23 April 2020

Part One of Five - Introduction

It’s almost 10 years since my dear friend, composer Ann Southam went ‘over the horizon’ on November 25, 2010, age 73.  In honour of the upcoming tenth anniversary of her passing, I'm publishing this In Memoriam & Recollections essay.  The essay explores our close friendship, the early days with her music, the vital role she played at the beginning of my career, and the fledgling art scene we experienced in Toronto, late 1950's and 1960's.

Henri van Bentum

Ann Southam at her piano


My first patron was Dr. Wilfred (“Wilf”) S. Goodman back in the early days shortly after I emigrated from the Netherlands in 1957. He set the wheel in motion for a memorable creative venture in the Rockies during the spring and summer of 1959.

It was in Banff, of all places, where the metamorphosis was born, crossing the ‘great divide’. I had evolved towards an imaginary, quasi-abstract realm after a five-month sojourn in the Canadian Rockies.

However when Dr. Goodman realized I’d crossed this ‘great divide’ he said to me, “Henri, I cannot follow you anymore. It’s over my head.”

Meeting Ann at 150 Walmer Road

In September 1959 I rented a room in the Annex neighbourhood of Toronto, in a boarding house at 150 Walmer Road. 

The first-floor room faced the street, with a bay window. I shared a kitchen on the same floor with other tenants. The landlord and family came from Vienna, the ‘Kandelsdorfers’.

Revisiting twenty years later the house at 150 Walmer Road, Toronto 
where I lived and painted and first met, in the Spring of 1960, Ann Southam.  
(My room is on the first floor with the bay window.)

Amongst the boarders was opera singer Teresa Stratas. 

Another was a student at the Royal Conservatory of Music, Ken Nichols, from Winnipeg.

It was through Ken that I met Ann Southam. (Ann was also from Winnipeg.) She would come by in the morning to pick up Ken in her navy blue convertible. Ann was also studying at the Conservatory. She was twenty-three then, while I was thirty.

Music and Art Come Together

When Ann heard from Ken the new tenant from the Netherlands was an artist (painter), she was curious to meet me and see my work.

There was music all around the neighbourhood in those days. Cornelis Opthof, bass baritone with the newly-founded Canadian Opera Company and his Ukrainian wife lived in the house to the south of us, while to the north several musicians of the Toronto Symphony resided.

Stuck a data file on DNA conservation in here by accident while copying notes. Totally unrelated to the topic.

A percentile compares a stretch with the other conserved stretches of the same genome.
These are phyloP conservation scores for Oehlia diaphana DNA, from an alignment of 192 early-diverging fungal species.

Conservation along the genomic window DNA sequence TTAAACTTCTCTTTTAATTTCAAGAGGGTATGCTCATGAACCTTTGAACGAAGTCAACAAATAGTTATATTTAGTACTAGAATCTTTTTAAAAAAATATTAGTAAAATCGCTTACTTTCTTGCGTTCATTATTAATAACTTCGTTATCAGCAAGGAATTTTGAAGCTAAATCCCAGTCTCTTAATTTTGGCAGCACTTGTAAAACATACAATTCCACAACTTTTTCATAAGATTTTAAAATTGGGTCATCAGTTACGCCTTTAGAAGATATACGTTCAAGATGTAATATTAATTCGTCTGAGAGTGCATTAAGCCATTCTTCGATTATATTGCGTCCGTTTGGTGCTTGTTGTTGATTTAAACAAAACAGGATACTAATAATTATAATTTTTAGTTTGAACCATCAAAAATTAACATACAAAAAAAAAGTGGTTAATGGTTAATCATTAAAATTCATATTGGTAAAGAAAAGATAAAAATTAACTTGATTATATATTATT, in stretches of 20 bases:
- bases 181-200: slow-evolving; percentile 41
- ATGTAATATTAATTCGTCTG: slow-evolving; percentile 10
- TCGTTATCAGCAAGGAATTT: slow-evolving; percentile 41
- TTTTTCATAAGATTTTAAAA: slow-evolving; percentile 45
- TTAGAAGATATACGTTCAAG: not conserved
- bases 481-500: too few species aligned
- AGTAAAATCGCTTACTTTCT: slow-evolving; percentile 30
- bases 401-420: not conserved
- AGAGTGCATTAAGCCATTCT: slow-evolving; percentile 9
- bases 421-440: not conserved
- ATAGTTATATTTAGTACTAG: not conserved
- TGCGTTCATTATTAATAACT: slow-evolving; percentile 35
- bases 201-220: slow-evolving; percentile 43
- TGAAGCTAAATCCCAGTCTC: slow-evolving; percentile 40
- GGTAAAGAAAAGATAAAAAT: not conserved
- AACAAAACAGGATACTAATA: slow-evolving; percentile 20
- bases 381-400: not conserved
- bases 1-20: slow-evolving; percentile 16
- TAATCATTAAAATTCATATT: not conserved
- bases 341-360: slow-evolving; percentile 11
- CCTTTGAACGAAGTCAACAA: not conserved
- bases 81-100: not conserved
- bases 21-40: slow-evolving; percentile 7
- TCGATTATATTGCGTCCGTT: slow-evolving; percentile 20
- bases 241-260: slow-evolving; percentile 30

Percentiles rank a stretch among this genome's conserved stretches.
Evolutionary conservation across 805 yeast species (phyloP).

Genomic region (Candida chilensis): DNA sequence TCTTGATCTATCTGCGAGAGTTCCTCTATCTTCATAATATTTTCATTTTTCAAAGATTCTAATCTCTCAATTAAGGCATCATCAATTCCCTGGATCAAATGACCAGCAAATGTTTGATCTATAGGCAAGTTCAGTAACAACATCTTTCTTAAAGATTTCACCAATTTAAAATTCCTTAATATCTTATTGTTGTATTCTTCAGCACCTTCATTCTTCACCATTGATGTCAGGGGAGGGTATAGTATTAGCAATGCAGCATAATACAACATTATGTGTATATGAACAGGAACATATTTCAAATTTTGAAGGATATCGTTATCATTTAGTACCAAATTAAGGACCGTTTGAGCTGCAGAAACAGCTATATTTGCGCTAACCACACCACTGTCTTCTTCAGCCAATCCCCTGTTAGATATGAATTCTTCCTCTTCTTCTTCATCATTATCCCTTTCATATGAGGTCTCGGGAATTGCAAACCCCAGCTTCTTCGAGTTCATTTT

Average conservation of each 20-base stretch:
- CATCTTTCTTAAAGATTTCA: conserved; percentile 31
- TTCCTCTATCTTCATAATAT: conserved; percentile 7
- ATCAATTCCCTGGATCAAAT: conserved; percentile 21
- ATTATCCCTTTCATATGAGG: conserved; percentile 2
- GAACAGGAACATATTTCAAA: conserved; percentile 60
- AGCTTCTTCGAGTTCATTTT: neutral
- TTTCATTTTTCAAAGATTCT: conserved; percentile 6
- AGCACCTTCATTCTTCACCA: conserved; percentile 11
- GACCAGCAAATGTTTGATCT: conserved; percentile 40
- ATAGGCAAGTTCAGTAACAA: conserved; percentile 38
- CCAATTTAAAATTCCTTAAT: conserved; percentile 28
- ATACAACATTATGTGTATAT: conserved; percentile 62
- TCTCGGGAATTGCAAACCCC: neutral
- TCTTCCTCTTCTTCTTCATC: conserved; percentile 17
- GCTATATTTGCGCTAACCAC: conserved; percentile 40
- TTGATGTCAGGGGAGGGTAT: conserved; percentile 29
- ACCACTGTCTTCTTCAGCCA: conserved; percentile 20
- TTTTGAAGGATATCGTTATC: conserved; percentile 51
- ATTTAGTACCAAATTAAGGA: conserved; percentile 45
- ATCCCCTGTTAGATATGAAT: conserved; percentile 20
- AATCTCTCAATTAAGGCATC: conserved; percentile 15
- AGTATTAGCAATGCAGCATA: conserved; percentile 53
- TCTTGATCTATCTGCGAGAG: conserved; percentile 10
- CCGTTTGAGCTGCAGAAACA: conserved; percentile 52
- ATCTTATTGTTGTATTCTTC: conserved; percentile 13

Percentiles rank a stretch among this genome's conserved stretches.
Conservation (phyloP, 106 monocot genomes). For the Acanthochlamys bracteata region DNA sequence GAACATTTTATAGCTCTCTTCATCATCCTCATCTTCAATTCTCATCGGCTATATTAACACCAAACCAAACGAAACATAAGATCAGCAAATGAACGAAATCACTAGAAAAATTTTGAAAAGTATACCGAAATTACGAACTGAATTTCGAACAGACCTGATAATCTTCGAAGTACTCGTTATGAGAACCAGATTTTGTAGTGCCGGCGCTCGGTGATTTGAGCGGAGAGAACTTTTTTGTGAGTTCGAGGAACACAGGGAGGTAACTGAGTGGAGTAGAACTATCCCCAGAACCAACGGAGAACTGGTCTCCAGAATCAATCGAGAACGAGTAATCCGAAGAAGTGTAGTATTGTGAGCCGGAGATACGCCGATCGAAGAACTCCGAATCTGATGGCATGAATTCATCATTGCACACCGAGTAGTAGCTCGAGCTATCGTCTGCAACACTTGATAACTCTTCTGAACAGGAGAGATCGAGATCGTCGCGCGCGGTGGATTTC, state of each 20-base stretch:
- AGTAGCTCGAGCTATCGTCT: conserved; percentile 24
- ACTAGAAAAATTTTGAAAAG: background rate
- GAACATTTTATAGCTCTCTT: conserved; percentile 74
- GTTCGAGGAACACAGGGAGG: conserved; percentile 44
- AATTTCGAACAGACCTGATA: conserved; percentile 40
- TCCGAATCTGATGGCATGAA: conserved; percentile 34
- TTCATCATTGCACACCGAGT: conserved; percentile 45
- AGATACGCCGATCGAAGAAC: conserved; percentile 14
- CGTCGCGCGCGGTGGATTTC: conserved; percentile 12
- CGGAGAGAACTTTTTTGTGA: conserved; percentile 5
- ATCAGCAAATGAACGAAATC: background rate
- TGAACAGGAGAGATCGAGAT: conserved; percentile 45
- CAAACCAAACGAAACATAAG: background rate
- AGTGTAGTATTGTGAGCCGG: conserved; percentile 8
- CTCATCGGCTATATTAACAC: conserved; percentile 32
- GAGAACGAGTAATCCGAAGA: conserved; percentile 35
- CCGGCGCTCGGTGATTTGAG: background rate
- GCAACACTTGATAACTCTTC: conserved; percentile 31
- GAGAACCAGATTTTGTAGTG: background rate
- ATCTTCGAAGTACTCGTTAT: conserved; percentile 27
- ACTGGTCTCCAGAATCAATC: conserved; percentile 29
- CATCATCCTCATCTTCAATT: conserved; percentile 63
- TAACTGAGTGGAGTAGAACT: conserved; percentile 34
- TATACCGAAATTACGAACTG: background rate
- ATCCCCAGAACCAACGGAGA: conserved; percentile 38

Not long before that time, my mentor J.W.G. (Jock) Macdonald (Ontario College of Art) had suggested I listen to classical music and put down my impressions on canvas while listening. (Sadly Jock Macdonald passed away from a sudden heart attack on December 3, 1960.)

For this assignment from Jock of painting while listening to music, I acquired a second-hand gramophone and a few records. Debussy, Mussorgsky (Night on a Bald Mountain and Pictures at an Exhibition), Rachmaninoff (Piano Concerto No. 2), L. van Beethoven (6th Symphony, the Pastorale), Mendelssohn (Midsummer Night’s Dream), to name a few.

One afternoon Ann came to my room after dropping Ken off. I was working on a painting inspired by “Night on a Bald Mountain”. Ann really liked the concept of painting while listening to music

"Midsummer Night's Dream", oil on masonite, 1960, Henri van Bentum
Painted while listening to music of Felix Mendelssohn

She brought over Stravinsky’s “Rite of Spring”, and albums by Cesar Franck, whose work she admired, and Claude Debussy. Ann had a keen eye, not only a musical ear, and took a liking to my work.

"Inner Reflections" 1960 oil, Henri van Bentum
Inspired by the music of Claude Debussy's "Reflets dans l'eau'
Acquired by Ann Southam, who donated the painting to the Robert McLaughlin Gallery, Oshawa.

She herself had done some painting at age 15, but later her interest turned to music which she felt allowed her more emotional self-expression. However she did like contemporary art.


Thus our friendship began. Ann admired my self-confidence, while she herself had some self-doubt, even about her piano playing or composing. This self-doubt came and went for some time.

Ann drove me here, there and everywhere, especially on weekends when we’d make jaunts into the countryside. 

Many times we'd drive up to her family's cottage, more of a house really, at Lake Simcoe - where I played my first-and-only game of tennis!

On our jaunts she would stop at inns and restaurants, mostly ordering steak. (Ann did not cook and at the most would make a sandwich.)

Ann studied at the Toronto Conservatory of Music (now the Royal Conservatory of Music) -- at times, with fervour, at other times reluctantly. She was rebellious by nature. One of her teachers was Sam Dolin, another was Pierre Souverain.

Studying with Pierre Souverain, Banff School of Fine Arts, 1962
Ann is in the middle, top 

Exploring and discovering the budding contemporary art scene with Ann

After the sudden passing of Jock Macdonald in December 1960, I was homesick for Europe. In early 1961, I sailed aboard a Norwegian cargo ship to Europe. A stormy crossing.

Upon returning to Canada in the early summer, I rented a room at 2 Isabella Street at the corner of Yonge Street, next to Roberts Gallery around the corner.

After the death of my mentor Jock Macdonald, I became friends with his widow, Barbara, who had also visited me at Walmer Road to look at my work.

Ann had met Jock Macdonald at Walmer Road (and also met Barbara after Jock’s death).

Again, Ann drove me here, there and everywhere, including outings to the Osler/Southam “cottage” at Lake Simcoe.